In 2013, the English bulldog ranked fifth in popularity with American owners, reports the American Kennel Club, and for good reason. This stout, muscular dog makes a loyal family pet with little need for exercise or special grooming. They are vulnerable to numerous health problems, though, and are intolerant to the heat; recognize these and other distinct qualities before inviting one to become part of your home.
Bulldogs tend to bond well with children and have a playful side, when play is initiated. They are gentle and docile, but protective of their families. Although intelligent, bulldogs are stubborn and resist training; they do best learning simple commands. Their intelligence shines through when it comes to manipulating owners and learning to get their own way.
English bulldogs' close-to-the-ground stature and stocky build were an asset in their original roles as bull bait. The dog features a disproportionately large head and heavy front body. Their shape makes natural birth difficult; 80 percent of bulldog puppies are born via cesarean section. Their coats are fine, short and shiny, coming in colors such as white, red, red brindle, fawn and spotted. With a heavy, squat body perched on short legs, bulldogs appear to shuffle or waddle as they walk.
Their short snout and easily collapsed airway compromises breathing, so going under anesthesia for basic medical procedures can be risky. Their protruding lower jaw and short snout also make them prone to snoring, wheezing and drooling. English bulldogs’ teeth can be a challenge to keep clean, so regular dental care is a must. The characteristic wrinkles around the tail and face can become cluttered with dirt, so a daily wipe down is necessary to prevent irritation and eczema. Bulldogs dislike swimming and are actually in danger of drowning because of their large skulls.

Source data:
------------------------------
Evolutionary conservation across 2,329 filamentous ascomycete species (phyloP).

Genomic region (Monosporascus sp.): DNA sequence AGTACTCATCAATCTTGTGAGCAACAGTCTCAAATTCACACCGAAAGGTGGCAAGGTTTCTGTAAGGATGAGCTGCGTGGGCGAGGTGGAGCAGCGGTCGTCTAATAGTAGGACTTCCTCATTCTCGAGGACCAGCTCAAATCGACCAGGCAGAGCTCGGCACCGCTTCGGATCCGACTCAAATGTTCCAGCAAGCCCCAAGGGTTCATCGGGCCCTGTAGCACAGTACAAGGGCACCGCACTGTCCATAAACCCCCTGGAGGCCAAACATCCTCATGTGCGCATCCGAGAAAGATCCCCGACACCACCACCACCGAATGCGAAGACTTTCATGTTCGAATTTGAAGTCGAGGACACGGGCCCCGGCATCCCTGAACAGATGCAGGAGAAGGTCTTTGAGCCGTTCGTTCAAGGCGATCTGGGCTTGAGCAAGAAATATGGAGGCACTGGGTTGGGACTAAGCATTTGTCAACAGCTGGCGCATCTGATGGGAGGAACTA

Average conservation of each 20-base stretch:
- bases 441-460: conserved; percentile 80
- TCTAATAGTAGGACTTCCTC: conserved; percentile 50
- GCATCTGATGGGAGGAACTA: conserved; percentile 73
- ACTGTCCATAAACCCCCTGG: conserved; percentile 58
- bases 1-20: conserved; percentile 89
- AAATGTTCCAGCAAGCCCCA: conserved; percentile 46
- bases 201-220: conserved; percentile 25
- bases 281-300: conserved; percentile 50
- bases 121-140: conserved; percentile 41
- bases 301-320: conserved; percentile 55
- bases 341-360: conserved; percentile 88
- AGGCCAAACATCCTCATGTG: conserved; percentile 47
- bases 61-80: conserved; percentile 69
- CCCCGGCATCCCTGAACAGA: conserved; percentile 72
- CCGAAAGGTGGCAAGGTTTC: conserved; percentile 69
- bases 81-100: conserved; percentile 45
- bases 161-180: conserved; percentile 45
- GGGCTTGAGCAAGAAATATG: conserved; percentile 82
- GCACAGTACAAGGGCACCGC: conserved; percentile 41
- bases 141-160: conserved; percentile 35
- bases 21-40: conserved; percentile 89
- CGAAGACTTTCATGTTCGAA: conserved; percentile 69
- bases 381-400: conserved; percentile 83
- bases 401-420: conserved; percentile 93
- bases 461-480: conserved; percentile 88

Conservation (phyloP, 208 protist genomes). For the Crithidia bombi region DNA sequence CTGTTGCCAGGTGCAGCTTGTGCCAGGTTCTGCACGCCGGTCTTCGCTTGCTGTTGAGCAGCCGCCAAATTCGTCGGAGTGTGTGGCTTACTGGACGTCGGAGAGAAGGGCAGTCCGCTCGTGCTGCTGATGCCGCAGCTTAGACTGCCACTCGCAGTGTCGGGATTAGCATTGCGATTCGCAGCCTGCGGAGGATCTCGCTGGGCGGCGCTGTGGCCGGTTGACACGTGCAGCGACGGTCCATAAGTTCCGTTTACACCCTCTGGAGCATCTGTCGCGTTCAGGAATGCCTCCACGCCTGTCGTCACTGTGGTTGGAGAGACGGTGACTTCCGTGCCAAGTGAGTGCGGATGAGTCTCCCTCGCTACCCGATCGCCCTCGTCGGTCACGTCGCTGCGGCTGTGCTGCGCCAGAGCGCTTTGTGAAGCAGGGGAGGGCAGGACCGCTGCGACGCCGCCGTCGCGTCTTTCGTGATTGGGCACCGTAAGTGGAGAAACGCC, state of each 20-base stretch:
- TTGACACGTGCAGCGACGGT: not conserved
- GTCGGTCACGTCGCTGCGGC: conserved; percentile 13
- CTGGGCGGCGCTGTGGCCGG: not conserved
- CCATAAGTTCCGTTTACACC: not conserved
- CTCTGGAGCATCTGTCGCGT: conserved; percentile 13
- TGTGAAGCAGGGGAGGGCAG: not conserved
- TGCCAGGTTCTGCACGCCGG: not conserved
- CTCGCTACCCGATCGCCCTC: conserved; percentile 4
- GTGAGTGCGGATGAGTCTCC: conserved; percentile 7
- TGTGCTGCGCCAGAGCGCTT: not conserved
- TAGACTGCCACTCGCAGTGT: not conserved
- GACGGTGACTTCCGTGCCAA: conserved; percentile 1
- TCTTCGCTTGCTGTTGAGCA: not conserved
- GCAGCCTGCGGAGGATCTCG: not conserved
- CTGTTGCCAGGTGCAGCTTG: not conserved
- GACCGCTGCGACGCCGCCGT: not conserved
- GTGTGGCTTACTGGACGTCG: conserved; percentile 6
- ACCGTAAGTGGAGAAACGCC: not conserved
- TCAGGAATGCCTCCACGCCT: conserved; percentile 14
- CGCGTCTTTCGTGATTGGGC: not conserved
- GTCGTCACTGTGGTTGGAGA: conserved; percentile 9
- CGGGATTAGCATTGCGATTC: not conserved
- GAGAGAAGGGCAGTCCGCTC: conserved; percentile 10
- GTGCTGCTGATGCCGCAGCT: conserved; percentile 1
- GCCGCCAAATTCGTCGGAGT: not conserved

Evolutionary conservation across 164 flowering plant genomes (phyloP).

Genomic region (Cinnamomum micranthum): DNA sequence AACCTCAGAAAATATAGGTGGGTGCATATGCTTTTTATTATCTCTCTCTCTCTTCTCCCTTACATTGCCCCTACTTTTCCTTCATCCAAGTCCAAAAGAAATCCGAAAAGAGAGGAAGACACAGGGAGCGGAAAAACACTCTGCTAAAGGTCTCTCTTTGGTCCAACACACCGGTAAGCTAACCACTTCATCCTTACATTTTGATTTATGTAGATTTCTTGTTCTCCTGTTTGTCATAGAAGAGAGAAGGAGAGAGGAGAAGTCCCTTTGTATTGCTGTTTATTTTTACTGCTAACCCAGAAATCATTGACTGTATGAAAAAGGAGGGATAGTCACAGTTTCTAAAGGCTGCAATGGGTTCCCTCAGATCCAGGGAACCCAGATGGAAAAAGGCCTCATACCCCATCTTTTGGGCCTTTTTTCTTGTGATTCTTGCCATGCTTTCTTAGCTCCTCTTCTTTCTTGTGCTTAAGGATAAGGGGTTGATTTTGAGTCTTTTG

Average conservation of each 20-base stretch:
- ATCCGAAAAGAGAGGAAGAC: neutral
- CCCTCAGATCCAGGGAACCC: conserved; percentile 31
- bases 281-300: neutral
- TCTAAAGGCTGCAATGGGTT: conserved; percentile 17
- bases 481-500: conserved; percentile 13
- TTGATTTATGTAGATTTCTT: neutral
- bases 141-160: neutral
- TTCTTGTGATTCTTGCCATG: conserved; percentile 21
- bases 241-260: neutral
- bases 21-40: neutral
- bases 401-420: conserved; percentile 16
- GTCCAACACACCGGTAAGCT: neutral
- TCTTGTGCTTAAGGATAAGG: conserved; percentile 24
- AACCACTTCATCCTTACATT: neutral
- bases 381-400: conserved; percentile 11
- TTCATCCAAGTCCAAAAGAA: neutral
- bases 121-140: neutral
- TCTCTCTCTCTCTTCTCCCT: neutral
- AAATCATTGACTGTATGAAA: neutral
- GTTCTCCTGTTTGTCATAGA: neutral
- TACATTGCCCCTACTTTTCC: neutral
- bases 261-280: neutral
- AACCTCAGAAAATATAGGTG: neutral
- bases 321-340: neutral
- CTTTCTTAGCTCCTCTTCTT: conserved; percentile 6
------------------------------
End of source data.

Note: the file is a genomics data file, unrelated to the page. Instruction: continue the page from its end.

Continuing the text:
Expect a purebred English bulldog to live eight to 12 years. They are vulnerable to cardiac and respiratory diseases, hip dysplasia -- in which the hip joint degenerates and loses function -- and cherry eye -- in which the normally recessed "third" eyelid droops into the visual field and causes infection. The bulldog's characteristically stocky body and short snout are the reason he's more likely to develop these problems.
Andrea Cespedes is a professionally trained chef who has focused studies in nutrition. With more than 20 years of experience in the fitness industry, she coaches cycling and running and teaches Pilates and yoga. She is an American Council on Exercise-certified personal trainer, RYT-200 and has degrees from Princeton and Columbia University.